You are most likely to conceive if you have sex on the day you ovulate than on any other day during your menstrual cycle. Careful monitoring of ovulation and timing of intercourse is essential whether you want to get pregnant or are trying to avoid it.
Ovulation and the Fertile Days
When you have sex on the day you ovulate, you have a new egg and fresh sperm, making this the most fertile day of your menstrual cycle. Chances of pregnancy during ovulation are high. The second most fertile day is the day before ovulation.
According to a landmark study reported in 1995 in the New England Journal of Medicine, most women have a total of six fertile days in a normal menstrual cycle, including the day of ovulation. This means if you have intercourse on any of the five days leading up to the day of ovulation, you can still get pregnant even if you avoid sex on the day you ovulate.
What Determines the Fertile Days
The lifespan and survival of the egg and sperm are the factors that determine your best days of fertility (or fertile window) in the first half of your cycle. You conceive when there is viable egg and sperm available.
Egg and Sperm Survival and Fertilization
A 2014 review by the Global Library of Women's Medicine (GLOWN) notes the egg survives for only about 24 hours after you ovulate. Therefore, intercourse within that 24-hour window gives you the best chance of fertilizing a viable egg.
Based on the review, sperm, however, can survive in your reproductive tract for days. Sperm maintains its best fertilizing function for 72 hours on the average but can be still viable up to five days after intercourse. So, if you have sex on any one of your five other fertile days, you may still get pregnant on the day you ovulate, even if you avoid intercourse that day.
The Chance of Conception
If you time having unprotected sex during ovulation, your average chance of conceiving within three cycles ranges from 20 to 37 percent, the American Society of Reproductive Medicine (ASRM) states. The average chance of conception from having intercourse on the day of ovulation was about 33 percent in the NEJM study cited above.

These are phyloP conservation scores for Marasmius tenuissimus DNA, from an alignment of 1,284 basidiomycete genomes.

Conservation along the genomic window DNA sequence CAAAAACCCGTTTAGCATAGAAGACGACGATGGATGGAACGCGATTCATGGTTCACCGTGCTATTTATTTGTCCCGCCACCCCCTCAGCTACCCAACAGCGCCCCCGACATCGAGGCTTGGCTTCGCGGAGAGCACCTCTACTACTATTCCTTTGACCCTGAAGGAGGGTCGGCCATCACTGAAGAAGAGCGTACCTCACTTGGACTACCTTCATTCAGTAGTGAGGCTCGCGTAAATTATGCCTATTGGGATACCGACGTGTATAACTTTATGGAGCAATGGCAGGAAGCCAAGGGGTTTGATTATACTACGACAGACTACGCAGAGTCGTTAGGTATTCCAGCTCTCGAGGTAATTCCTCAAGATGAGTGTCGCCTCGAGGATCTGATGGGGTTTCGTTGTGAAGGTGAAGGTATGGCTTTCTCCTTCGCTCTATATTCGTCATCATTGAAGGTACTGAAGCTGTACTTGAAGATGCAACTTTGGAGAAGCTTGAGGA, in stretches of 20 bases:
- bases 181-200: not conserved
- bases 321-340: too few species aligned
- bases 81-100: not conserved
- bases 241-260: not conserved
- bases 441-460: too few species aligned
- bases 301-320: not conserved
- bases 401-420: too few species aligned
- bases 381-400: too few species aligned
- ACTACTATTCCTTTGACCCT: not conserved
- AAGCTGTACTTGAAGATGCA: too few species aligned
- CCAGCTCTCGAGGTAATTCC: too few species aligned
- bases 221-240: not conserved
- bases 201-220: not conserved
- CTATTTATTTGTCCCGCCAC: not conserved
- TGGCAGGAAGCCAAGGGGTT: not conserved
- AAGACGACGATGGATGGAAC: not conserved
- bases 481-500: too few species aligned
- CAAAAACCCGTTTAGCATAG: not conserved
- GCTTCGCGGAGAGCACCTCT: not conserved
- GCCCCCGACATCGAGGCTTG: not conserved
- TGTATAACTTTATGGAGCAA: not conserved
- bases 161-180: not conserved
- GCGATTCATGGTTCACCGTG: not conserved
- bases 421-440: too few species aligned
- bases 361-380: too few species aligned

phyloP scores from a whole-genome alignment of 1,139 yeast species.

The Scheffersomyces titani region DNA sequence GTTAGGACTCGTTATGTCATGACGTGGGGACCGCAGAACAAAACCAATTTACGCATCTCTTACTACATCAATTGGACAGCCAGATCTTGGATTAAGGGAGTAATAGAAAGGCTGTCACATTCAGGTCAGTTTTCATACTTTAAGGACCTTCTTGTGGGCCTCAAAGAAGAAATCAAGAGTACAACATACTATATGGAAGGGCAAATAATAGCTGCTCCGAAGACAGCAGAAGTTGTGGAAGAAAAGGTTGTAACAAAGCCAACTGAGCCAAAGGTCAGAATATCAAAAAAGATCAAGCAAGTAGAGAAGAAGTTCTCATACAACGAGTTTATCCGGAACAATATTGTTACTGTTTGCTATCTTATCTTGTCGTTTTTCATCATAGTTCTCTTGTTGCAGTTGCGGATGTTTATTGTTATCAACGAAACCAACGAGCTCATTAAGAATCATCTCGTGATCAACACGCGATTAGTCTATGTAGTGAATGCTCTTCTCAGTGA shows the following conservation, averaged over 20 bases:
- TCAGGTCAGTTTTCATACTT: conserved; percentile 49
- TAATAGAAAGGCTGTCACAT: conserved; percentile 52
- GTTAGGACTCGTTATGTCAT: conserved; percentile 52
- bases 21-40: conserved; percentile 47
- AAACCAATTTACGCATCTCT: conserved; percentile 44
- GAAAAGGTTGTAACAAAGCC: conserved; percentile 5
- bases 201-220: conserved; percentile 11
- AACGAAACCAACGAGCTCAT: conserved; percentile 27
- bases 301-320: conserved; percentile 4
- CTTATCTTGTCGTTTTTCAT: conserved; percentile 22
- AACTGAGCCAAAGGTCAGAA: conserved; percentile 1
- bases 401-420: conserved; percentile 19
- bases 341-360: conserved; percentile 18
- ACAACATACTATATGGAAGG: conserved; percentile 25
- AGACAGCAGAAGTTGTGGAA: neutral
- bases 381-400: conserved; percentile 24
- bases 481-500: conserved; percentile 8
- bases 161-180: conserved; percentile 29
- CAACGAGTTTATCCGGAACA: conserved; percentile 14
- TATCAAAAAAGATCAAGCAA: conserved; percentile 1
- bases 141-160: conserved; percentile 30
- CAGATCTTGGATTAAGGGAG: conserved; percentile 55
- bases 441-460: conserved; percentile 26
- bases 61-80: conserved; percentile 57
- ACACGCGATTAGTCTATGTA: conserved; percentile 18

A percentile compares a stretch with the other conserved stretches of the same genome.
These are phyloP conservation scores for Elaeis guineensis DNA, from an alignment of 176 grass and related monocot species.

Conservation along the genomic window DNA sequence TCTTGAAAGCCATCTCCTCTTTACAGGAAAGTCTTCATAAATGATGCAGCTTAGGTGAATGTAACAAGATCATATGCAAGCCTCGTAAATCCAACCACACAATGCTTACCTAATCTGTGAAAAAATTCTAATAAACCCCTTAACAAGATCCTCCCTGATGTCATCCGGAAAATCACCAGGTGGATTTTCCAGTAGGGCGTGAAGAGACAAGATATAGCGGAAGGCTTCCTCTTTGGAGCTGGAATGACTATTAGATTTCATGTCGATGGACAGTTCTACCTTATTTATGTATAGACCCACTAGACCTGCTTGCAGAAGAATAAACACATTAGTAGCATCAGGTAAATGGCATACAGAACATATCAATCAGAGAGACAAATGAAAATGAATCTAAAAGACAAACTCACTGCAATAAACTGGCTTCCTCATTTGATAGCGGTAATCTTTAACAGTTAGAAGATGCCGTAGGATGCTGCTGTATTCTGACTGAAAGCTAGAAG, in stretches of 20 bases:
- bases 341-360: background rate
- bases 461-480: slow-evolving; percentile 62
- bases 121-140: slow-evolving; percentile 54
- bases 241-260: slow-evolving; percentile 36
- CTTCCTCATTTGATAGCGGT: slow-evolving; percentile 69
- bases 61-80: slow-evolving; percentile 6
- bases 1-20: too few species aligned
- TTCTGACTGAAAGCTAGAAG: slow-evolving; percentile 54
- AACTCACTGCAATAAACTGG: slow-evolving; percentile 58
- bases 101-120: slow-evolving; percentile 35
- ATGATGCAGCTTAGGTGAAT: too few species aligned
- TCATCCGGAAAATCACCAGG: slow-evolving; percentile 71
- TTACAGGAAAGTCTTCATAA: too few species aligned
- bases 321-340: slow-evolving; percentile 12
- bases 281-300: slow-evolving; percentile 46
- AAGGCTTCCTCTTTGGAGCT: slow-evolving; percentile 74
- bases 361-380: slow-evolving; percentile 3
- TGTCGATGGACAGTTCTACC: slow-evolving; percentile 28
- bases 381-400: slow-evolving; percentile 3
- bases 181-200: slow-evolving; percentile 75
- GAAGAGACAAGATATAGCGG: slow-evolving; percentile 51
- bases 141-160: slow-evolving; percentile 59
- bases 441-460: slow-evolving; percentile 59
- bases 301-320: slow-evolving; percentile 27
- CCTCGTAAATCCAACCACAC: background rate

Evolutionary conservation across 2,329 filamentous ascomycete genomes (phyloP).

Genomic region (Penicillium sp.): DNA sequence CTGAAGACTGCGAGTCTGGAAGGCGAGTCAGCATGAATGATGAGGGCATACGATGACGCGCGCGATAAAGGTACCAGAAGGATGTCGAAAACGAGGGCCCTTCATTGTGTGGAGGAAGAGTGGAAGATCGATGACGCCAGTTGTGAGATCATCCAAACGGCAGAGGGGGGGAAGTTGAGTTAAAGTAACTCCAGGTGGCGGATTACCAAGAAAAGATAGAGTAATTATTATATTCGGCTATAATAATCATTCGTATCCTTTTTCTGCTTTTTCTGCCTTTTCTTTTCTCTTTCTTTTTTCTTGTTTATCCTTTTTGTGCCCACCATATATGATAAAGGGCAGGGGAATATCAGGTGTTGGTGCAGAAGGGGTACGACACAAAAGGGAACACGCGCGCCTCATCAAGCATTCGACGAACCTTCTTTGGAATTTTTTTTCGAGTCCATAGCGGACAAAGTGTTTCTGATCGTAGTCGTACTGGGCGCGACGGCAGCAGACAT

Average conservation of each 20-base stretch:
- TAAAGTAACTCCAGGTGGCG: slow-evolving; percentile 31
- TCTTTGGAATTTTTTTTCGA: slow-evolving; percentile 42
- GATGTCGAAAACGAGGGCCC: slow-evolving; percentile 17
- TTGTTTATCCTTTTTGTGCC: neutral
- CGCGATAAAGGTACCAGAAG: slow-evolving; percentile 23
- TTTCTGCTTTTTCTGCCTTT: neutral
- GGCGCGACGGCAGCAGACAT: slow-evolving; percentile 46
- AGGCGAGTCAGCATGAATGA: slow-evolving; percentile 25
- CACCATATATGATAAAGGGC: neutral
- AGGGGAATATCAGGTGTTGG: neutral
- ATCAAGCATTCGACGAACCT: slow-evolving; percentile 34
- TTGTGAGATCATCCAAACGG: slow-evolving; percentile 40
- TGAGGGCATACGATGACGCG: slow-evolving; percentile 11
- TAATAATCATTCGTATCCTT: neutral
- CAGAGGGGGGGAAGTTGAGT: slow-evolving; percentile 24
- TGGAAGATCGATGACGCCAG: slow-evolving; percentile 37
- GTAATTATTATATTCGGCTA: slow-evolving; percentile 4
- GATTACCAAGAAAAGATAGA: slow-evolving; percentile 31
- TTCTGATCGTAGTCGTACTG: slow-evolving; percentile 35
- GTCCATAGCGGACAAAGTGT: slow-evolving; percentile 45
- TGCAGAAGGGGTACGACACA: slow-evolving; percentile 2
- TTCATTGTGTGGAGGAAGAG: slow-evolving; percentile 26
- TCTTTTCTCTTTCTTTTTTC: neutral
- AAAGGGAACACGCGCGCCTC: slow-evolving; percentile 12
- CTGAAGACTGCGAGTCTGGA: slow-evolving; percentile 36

If you have irregular cycles, you might have more difficulty pinpointing ovulation and therefore, your chance of conceiving each cycle might be lower than average within three cycles.
Tracking Ovulation for Conception
You can track signs of fertility to try to predict your day of ovulation to increase your chance of conception. ASRM recommends having intercourse every one to two days during the six-day fertile window that ends on the day on which you think you ovulate.
In reality, the methods to determine ovulation are not precise. Therefore, if you are trying to get pregnant, have intercourse an additional two days after your estimated day of ovulation.
Using the facts about ovulation and the most fertile days of the cycle and tracking your fertility signs can help you know when to avoid intercourse or use protection during your cycle to avoid getting pregnant.
If you have sex while ovulating or on your other potentially fertile days, you can reduce your chance of a pregnancy by using contraception, such as a condom, during intercourse. If do not use any contraception and have intercourse on or around the day you ovulate, getting emergency contraception, such as the morning after pill or the copper IUD, can help reduce your chances of pregnancy. These methods are effective if used up to 72 hours after intercourse.
Understand Your Fertility
Understanding your fertility on the day of ovulation and the five days preceding can help you increase your chance of conception if you are trying to get pregnant. This information is also useful if, instead, you are trying to avoid it.